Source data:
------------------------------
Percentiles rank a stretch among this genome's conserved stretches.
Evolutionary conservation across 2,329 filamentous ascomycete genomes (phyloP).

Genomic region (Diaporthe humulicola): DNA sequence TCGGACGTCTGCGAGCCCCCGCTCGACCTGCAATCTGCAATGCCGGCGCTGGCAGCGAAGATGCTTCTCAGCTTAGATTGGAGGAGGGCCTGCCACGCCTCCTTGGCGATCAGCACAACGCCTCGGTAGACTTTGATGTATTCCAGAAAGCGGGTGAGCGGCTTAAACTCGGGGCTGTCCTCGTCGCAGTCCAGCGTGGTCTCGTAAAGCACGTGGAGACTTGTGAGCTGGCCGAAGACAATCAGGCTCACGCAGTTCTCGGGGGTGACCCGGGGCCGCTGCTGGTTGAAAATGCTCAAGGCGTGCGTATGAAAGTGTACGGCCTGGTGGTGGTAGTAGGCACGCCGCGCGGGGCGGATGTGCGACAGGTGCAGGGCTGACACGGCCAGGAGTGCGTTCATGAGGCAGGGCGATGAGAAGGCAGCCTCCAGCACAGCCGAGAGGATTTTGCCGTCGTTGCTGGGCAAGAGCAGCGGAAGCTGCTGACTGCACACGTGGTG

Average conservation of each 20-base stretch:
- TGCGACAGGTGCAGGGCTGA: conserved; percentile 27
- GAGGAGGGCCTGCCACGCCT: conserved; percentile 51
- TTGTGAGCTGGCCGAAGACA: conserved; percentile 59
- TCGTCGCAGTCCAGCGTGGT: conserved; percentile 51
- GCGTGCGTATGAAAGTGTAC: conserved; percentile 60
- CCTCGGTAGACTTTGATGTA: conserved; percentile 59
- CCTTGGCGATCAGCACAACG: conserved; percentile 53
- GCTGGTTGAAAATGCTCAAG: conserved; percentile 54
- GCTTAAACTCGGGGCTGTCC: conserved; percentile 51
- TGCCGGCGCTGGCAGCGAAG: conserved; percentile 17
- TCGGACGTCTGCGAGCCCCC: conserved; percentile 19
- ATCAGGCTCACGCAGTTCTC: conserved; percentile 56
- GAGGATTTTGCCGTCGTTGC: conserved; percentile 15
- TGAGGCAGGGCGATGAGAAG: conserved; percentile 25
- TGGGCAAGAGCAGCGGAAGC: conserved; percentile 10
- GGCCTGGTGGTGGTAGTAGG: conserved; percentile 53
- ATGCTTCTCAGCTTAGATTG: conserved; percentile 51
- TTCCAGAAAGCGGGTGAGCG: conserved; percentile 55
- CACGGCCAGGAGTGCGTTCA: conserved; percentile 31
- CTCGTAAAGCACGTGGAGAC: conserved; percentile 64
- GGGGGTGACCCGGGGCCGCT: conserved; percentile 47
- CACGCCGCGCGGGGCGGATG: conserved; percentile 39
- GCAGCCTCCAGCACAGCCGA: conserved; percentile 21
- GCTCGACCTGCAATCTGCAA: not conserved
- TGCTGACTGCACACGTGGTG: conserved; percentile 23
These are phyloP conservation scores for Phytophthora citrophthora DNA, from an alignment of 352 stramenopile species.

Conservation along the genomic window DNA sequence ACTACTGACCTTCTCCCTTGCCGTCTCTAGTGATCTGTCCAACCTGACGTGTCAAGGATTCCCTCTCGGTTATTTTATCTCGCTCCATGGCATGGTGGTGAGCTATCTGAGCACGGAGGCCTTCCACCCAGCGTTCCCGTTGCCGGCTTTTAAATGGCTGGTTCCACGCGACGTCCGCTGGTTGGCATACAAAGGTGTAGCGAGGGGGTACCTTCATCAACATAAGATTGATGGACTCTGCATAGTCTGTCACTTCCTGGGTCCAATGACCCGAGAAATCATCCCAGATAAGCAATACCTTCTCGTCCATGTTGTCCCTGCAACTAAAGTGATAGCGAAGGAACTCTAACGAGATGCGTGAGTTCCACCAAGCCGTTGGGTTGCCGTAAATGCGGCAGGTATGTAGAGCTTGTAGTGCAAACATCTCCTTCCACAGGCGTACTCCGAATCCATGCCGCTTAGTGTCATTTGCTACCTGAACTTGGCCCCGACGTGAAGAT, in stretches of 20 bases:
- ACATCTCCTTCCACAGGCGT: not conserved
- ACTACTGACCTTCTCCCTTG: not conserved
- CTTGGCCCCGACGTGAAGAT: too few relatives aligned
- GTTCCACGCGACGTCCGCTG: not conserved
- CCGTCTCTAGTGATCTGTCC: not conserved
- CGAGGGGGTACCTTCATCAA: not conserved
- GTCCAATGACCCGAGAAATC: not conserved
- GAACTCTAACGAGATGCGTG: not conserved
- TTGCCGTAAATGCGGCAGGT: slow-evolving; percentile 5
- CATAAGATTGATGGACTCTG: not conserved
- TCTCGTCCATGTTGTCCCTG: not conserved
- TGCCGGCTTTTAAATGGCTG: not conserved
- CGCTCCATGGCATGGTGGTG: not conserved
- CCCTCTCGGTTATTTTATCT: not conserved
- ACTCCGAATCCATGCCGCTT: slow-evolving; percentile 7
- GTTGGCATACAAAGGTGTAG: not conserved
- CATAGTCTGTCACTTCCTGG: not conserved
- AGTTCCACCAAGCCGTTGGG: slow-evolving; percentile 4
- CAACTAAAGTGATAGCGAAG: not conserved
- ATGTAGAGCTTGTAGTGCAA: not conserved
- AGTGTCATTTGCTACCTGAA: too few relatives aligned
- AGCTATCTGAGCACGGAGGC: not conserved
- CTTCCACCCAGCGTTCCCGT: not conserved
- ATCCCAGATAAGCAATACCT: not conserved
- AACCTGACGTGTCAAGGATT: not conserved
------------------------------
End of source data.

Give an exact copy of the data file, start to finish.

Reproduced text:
Percentiles rank a stretch among this genome's conserved stretches.
Evolutionary conservation across 2,329 filamentous ascomycete genomes (phyloP).

Genomic region (Diaporthe humulicola): DNA sequence TCGGACGTCTGCGAGCCCCCGCTCGACCTGCAATCTGCAATGCCGGCGCTGGCAGCGAAGATGCTTCTCAGCTTAGATTGGAGGAGGGCCTGCCACGCCTCCTTGGCGATCAGCACAACGCCTCGGTAGACTTTGATGTATTCCAGAAAGCGGGTGAGCGGCTTAAACTCGGGGCTGTCCTCGTCGCAGTCCAGCGTGGTCTCGTAAAGCACGTGGAGACTTGTGAGCTGGCCGAAGACAATCAGGCTCACGCAGTTCTCGGGGGTGACCCGGGGCCGCTGCTGGTTGAAAATGCTCAAGGCGTGCGTATGAAAGTGTACGGCCTGGTGGTGGTAGTAGGCACGCCGCGCGGGGCGGATGTGCGACAGGTGCAGGGCTGACACGGCCAGGAGTGCGTTCATGAGGCAGGGCGATGAGAAGGCAGCCTCCAGCACAGCCGAGAGGATTTTGCCGTCGTTGCTGGGCAAGAGCAGCGGAAGCTGCTGACTGCACACGTGGTG

Average conservation of each 20-base stretch:
- TGCGACAGGTGCAGGGCTGA: conserved; percentile 27
- GAGGAGGGCCTGCCACGCCT: conserved; percentile 51
- TTGTGAGCTGGCCGAAGACA: conserved; percentile 59
- TCGTCGCAGTCCAGCGTGGT: conserved; percentile 51
- GCGTGCGTATGAAAGTGTAC: conserved; percentile 60
- CCTCGGTAGACTTTGATGTA: conserved; percentile 59
- CCTTGGCGATCAGCACAACG: conserved; percentile 53
- GCTGGTTGAAAATGCTCAAG: conserved; percentile 54
- GCTTAAACTCGGGGCTGTCC: conserved; percentile 51
- TGCCGGCGCTGGCAGCGAAG: conserved; percentile 17
- TCGGACGTCTGCGAGCCCCC: conserved; percentile 19
- ATCAGGCTCACGCAGTTCTC: conserved; percentile 56
- GAGGATTTTGCCGTCGTTGC: conserved; percentile 15
- TGAGGCAGGGCGATGAGAAG: conserved; percentile 25
- TGGGCAAGAGCAGCGGAAGC: conserved; percentile 10
- GGCCTGGTGGTGGTAGTAGG: conserved; percentile 53
- ATGCTTCTCAGCTTAGATTG: conserved; percentile 51
- TTCCAGAAAGCGGGTGAGCG: conserved; percentile 55
- CACGGCCAGGAGTGCGTTCA: conserved; percentile 31
- CTCGTAAAGCACGTGGAGAC: conserved; percentile 64
- GGGGGTGACCCGGGGCCGCT: conserved; percentile 47
- CACGCCGCGCGGGGCGGATG: conserved; percentile 39
- GCAGCCTCCAGCACAGCCGA: conserved; percentile 21
- GCTCGACCTGCAATCTGCAA: not conserved
- TGCTGACTGCACACGTGGTG: conserved; percentile 23
These are phyloP conservation scores for Phytophthora citrophthora DNA, from an alignment of 352 stramenopile species.

Conservation along the genomic window DNA sequence ACTACTGACCTTCTCCCTTGCCGTCTCTAGTGATCTGTCCAACCTGACGTGTCAAGGATTCCCTCTCGGTTATTTTATCTCGCTCCATGGCATGGTGGTGAGCTATCTGAGCACGGAGGCCTTCCACCCAGCGTTCCCGTTGCCGGCTTTTAAATGGCTGGTTCCACGCGACGTCCGCTGGTTGGCATACAAAGGTGTAGCGAGGGGGTACCTTCATCAACATAAGATTGATGGACTCTGCATAGTCTGTCACTTCCTGGGTCCAATGACCCGAGAAATCATCCCAGATAAGCAATACCTTCTCGTCCATGTTGTCCCTGCAACTAAAGTGATAGCGAAGGAACTCTAACGAGATGCGTGAGTTCCACCAAGCCGTTGGGTTGCCGTAAATGCGGCAGGTATGTAGAGCTTGTAGTGCAAACATCTCCTTCCACAGGCGTACTCCGAATCCATGCCGCTTAGTGTCATTTGCTACCTGAACTTGGCCCCGACGTGAAGAT, in stretches of 20 bases:
- ACATCTCCTTCCACAGGCGT: not conserved
- ACTACTGACCTTCTCCCTTG: not conserved
- CTTGGCCCCGACGTGAAGAT: too few relatives aligned
- GTTCCACGCGACGTCCGCTG: not conserved
- CCGTCTCTAGTGATCTGTCC: not conserved
- CGAGGGGGTACCTTCATCAA: not conserved
- GTCCAATGACCCGAGAAATC: not conserved
- GAACTCTAACGAGATGCGTG: not conserved
- TTGCCGTAAATGCGGCAGGT: slow-evolving; percentile 5
- CATAAGATTGATGGACTCTG: not conserved
- TCTCGTCCATGTTGTCCCTG: not conserved
- TGCCGGCTTTTAAATGGCTG: not conserved
- CGCTCCATGGCATGGTGGTG: not conserved
- CCCTCTCGGTTATTTTATCT: not conserved
- ACTCCGAATCCATGCCGCTT: slow-evolving; percentile 7
- GTTGGCATACAAAGGTGTAG: not conserved
- CATAGTCTGTCACTTCCTGG: not conserved
- AGTTCCACCAAGCCGTTGGG: slow-evolving; percentile 4
- CAACTAAAGTGATAGCGAAG: not conserved
- ATGTAGAGCTTGTAGTGCAA: not conserved
- AGTGTCATTTGCTACCTGAA: too few relatives aligned
- AGCTATCTGAGCACGGAGGC: not conserved
- CTTCCACCCAGCGTTCCCGT: not conserved
- ATCCCAGATAAGCAATACCT: not conserved
- AACCTGACGTGTCAAGGATT: not conserved